Learning outcomes

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Provide students with learning outcomes.

When students arrive to our classes, they vary in their understanding of what learning is generally and in economics specifically. "Learning outcomes" tell students what they should be able to know and do after completing a major, a course, or an assignment. Articulating thoughtful learning outcome statements focuses instructor and student efforts and improves both teaching and learning.

The Social Science Research Council recently convened scholars with expertise on teaching and learning in economics to facilitate faculty consensus around a set of “essential concepts and competencies” for undergraduates (Allgood and Bayer 2016). Allgood and Bayer (2017) extend that work, presenting a framework for developing learning outcomes and a set of learning outcomes for instructors to use.

Increased structure has been shown to reduce the achievement gap between disadvantaged and nondisadvantaged students in introductory biology (Haak, HilleRisLambers, Pitre, and Freeman 2011) [1]. In stating course learning outcomes on their syllabi, instructors are explicit about what students should be aiming for in their courses. It is also helpful to clarify expectations for specific assignments by providing students with daily learning outcomes or rubrics.


Clear communication of faculty expectations for student achievement in a particular assignment, as in the course overall, helps to direct student effort. Assuming that students understand what constitutes academic success can perpetuate inequities and create feelings of alienation. Rubrics are a valuable pedagogical tool for all students, and especially for those with less prior academic training in a field. They serve a two-fold purpose:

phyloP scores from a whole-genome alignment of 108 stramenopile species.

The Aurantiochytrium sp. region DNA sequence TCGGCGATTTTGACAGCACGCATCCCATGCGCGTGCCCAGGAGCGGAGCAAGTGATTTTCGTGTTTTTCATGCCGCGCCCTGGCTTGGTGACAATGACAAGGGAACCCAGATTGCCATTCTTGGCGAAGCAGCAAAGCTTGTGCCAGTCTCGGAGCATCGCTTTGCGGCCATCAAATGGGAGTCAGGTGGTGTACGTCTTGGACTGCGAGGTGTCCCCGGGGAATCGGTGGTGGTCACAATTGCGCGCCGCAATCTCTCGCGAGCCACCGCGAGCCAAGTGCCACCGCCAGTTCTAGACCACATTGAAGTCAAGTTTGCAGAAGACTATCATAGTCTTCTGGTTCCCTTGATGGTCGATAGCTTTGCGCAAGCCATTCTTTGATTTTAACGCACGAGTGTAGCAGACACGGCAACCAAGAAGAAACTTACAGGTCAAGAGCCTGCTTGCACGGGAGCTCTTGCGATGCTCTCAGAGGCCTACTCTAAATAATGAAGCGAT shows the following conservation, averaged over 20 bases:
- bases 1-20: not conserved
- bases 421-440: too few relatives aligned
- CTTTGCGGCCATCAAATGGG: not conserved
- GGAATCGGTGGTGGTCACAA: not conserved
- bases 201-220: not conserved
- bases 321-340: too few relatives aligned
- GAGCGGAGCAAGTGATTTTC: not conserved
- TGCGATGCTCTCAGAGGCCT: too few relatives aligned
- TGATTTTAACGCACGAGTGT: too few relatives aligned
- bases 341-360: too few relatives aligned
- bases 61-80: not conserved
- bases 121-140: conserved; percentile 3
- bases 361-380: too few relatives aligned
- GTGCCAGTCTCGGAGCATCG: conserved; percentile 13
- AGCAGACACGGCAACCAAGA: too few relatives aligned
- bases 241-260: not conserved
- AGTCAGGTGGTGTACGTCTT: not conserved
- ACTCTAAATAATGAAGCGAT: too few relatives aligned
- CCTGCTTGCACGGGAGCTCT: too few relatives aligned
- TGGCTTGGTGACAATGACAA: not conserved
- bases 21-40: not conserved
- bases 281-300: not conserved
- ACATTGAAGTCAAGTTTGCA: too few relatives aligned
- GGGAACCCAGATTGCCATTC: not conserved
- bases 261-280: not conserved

1. Rubrics provide a common communication of expectations, both for the student and for the professor. This vehicle of communication is clear and contractual because rubrics are written instead of verbally delivered.
  2. Rubrics serve as a roadmap for academic growth as a student. This ‘rubrics as a roadmap’ concept is particularly important for students who do not come from academic or intellectual backgrounds and, therefore, are unaware of the ‘intellectual norms’ within academia.

A good resource for economics professors interested in rubrics is the Association of American College and University’s VALUE resources.

“The VALUE rubrics were developed by teams of faculty experts representing colleges and universities across the United States through a process that examined many existing campus rubrics and related documents for each learning outcome and incorporated additional feedback from faculty. The rubrics articulate fundamental criteria for each learning outcome, with performance descriptors demonstrating progressively more sophisticated levels of attainment,” (AACU).

More information on VALUE, including rubrics and implementation tools, can be found at http://www.aacu.org/value/index.cfm.

Frances Woolley offers an interesting discussion on Should professors tell students exactly what they expect?.

Alverno College identifies eight core learning abilities, to inform student expectations and learning goals ([2]).

*Thank you to Ursula Mlynarek for her major contributions to this section.